• Robert Taddeo & Brett McKinnon, Pernod Ricard Winemakers, Barossa Valley.
    Robert Taddeo & Brett McKinnon, Pernod Ricard Winemakers, Barossa Valley.

Pernod Ricard Winemakers has become the first major wine company in Australia to source all of its electricity from 100 per cent renewable energy.

Around 10,300 solar panels have been installed across Pernod Ricard’s two Barossa Valley wineries by energy company AGL, which has a predicted annual generation of 4000 megawatt-hours.

Last year, the first 1MW stage of the company’s 2.8MW solar installation was launched at its Rowland Flat winery. The company also became the first South Australian winery to be connected to offsite wind and solar farms, following its signing of a 10-year Virtual Feneration Agreement with wholesale electricity retailer Flow Power.

Pernod Ricard Winemaker’s COO Brett McKinnon said being sustainable and responsible is an important part of the business, particularly as producers of wine, which is product taking its character from the land where it is grown.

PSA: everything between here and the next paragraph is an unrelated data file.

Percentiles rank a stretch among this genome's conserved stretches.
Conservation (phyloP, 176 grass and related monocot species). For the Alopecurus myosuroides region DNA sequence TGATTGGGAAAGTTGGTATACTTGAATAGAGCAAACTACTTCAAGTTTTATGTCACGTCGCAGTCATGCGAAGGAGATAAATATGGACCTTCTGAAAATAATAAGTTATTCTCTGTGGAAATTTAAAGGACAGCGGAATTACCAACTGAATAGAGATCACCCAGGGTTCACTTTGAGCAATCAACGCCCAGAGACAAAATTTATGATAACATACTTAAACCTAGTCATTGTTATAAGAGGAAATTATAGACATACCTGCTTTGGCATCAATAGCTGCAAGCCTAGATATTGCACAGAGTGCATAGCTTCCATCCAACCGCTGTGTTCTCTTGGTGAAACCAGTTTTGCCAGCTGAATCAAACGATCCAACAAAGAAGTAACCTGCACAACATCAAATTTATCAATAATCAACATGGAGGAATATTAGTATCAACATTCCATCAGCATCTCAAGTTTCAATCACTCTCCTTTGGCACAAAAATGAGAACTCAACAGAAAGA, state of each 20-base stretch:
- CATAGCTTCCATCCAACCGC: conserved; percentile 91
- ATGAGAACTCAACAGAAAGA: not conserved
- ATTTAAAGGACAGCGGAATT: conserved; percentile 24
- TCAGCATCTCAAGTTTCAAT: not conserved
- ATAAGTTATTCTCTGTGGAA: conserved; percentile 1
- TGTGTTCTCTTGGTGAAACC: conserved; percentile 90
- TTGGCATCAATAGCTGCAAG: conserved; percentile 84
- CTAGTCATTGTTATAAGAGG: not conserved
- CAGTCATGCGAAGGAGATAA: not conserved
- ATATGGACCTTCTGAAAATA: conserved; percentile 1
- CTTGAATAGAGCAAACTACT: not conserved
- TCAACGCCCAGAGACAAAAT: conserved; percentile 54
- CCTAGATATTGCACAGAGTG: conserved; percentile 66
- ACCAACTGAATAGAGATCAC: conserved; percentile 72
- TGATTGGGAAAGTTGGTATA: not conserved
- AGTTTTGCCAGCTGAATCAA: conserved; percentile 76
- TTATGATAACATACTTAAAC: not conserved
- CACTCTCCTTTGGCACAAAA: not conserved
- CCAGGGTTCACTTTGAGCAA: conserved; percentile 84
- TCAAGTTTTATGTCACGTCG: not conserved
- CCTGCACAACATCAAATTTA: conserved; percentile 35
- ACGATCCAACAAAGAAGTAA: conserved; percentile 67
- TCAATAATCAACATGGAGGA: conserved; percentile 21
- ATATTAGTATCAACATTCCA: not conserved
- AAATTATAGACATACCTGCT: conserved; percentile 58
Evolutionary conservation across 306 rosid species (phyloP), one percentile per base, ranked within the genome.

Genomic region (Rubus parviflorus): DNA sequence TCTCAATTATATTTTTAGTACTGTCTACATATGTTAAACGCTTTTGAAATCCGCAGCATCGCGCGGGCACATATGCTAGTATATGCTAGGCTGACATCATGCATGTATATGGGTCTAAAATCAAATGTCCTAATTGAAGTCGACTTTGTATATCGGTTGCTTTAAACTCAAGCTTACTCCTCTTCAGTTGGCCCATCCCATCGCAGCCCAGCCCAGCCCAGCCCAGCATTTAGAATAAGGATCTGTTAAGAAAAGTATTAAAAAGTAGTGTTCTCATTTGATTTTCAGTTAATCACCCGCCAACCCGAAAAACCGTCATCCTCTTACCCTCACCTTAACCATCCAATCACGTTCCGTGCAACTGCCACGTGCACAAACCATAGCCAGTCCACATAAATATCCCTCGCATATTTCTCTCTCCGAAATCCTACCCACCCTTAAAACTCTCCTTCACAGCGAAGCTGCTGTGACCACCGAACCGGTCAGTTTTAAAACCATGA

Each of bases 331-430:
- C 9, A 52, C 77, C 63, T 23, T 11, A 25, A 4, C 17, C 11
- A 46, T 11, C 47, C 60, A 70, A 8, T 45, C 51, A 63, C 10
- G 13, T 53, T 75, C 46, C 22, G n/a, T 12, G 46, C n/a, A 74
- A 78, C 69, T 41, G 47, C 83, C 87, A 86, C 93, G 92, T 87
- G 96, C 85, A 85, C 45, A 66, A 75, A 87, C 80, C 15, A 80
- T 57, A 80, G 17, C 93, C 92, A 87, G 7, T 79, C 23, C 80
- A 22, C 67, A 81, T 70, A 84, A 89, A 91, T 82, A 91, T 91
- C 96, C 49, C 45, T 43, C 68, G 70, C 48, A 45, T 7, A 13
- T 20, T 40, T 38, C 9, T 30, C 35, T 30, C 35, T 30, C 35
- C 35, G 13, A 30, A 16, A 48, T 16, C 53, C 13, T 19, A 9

“We want to minimise our impact on the communities where we operate, responding to the local climate and preserving the environment for future generations to come,” said McKinnon.

“Our journey began in 2016 with a pilot solar installation after we recognised that we had a huge opportunity across our wineries to harness the power of the sun through solar panels.

“Three years later, we are exceptionally proud to say that we are now sourcing all electricity from renewable sources, in alignment with our global ambition.”

Pernod Ricard is a French-based company, with its major Australian wine brands including Jacob’s Creek, Stoneleigh and St Hugo.


Pernod Ricard ranked #39 in the Food & Drink Business Australia's Top 100 Food & Drink Companies 2019 report.

Packaging News

In a move hailed as a circular economy game changer and praised by the Ellen MacArthur Foundation and Planet Ark, Nestlé has announced it will invest AU$3bn (CHF2bn) to shift from virgin plastic to food-grade recycled plastics.

Packaging and print businesses impacted by the fires will be able to claim a tax-free grant of up to $50,000 in a new initiative from the federal government.

Pact Group will divest its Contract Manufacturing division, in a move which CEO Sanjay Dayal says will simplify its portfolio and sharpen its focus on the core packaging business.